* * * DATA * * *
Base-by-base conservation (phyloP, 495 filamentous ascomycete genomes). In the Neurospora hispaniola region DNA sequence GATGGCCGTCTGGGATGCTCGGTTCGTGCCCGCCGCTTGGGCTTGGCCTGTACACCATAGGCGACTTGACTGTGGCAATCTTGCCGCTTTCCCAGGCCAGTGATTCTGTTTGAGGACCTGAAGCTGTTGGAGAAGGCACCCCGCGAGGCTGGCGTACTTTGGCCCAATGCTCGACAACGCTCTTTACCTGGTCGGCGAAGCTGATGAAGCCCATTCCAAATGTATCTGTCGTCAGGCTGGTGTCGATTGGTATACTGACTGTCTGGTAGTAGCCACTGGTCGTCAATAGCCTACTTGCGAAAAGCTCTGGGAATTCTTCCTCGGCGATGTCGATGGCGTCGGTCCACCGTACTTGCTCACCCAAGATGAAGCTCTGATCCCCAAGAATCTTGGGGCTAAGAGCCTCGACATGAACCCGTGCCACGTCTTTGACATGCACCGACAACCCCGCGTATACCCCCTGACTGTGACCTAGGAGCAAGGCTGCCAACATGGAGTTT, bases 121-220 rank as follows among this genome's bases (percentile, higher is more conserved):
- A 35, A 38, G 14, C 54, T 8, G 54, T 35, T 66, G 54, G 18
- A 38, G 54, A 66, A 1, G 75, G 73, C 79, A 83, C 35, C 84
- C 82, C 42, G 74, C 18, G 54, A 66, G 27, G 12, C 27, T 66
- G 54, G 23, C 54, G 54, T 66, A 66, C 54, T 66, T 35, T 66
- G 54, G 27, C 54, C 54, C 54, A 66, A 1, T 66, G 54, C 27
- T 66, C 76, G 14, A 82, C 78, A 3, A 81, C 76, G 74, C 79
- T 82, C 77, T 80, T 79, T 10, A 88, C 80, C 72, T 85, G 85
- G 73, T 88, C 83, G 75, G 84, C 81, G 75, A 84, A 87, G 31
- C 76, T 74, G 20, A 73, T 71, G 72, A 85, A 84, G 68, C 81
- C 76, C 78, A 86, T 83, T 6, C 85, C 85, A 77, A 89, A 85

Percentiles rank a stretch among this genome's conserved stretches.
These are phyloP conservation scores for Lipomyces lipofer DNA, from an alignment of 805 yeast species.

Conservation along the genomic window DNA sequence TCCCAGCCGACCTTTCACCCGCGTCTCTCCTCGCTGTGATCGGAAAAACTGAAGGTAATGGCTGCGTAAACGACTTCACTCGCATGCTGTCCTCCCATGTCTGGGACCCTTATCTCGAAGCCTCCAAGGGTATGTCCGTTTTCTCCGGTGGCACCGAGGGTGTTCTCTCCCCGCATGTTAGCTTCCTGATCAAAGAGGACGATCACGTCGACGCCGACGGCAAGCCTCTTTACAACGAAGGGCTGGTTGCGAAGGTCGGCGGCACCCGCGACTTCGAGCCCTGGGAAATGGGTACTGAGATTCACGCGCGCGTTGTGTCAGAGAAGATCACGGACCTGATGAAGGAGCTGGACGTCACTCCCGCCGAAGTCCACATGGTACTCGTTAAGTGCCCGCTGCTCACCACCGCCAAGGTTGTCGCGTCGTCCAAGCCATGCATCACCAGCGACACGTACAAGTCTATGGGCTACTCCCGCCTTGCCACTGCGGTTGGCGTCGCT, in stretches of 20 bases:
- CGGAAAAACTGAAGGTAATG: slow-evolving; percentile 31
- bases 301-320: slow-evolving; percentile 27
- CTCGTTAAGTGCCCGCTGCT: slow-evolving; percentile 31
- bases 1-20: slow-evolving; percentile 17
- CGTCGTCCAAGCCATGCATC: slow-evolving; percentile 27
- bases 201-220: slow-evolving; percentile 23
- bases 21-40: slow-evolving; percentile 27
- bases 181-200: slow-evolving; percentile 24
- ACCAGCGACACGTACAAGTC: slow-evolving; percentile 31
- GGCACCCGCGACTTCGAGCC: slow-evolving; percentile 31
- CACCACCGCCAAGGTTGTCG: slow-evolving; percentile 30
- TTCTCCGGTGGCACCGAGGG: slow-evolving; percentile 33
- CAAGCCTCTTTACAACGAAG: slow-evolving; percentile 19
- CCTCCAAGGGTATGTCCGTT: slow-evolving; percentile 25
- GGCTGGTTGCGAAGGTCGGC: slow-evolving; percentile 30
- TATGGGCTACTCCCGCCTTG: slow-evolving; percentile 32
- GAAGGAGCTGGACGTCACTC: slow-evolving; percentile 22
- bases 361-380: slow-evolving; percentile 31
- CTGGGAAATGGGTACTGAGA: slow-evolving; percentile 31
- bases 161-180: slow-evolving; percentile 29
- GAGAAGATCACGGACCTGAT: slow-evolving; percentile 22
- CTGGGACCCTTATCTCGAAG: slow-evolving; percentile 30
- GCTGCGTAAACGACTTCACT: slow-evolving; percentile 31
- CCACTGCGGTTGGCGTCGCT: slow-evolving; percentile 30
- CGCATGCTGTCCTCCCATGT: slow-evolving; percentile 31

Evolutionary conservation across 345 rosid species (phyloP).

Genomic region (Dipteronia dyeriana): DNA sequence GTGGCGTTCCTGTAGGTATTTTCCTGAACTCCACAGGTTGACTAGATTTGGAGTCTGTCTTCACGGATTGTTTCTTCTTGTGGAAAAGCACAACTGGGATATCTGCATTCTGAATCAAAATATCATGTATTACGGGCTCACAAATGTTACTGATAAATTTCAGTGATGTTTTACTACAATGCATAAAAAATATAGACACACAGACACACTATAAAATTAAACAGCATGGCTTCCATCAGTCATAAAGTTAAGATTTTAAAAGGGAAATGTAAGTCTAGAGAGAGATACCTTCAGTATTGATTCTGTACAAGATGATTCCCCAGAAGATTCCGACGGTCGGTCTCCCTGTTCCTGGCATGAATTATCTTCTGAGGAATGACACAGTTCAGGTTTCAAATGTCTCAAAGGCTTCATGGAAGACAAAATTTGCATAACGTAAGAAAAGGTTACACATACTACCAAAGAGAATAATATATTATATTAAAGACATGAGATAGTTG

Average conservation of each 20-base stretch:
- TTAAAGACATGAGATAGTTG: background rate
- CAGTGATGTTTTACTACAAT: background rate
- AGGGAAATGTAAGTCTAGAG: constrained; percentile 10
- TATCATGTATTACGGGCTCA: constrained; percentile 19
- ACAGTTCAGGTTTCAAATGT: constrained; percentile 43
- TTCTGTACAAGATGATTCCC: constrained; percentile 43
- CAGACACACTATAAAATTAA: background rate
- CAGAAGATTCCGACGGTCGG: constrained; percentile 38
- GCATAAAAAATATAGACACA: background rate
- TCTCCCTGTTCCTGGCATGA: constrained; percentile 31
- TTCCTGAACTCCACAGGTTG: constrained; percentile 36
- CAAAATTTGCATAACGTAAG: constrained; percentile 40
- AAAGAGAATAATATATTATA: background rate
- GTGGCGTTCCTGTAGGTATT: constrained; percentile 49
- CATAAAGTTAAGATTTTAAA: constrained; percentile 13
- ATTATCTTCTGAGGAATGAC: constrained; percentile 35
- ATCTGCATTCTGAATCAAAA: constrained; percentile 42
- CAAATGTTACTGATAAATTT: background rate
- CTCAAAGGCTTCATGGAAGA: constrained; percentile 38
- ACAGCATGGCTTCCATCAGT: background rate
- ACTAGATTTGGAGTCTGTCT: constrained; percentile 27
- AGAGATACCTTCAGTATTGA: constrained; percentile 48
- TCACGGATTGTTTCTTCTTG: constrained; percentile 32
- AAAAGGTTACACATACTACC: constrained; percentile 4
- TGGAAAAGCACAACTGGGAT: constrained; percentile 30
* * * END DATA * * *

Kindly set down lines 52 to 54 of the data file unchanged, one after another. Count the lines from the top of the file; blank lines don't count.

- TCTCCCTGTTCCTGGCATGA: constrained; percentile 31
- TTCCTGAACTCCACAGGTTG: constrained; percentile 36
- CAAAATTTGCATAACGTAAG: constrained; percentile 40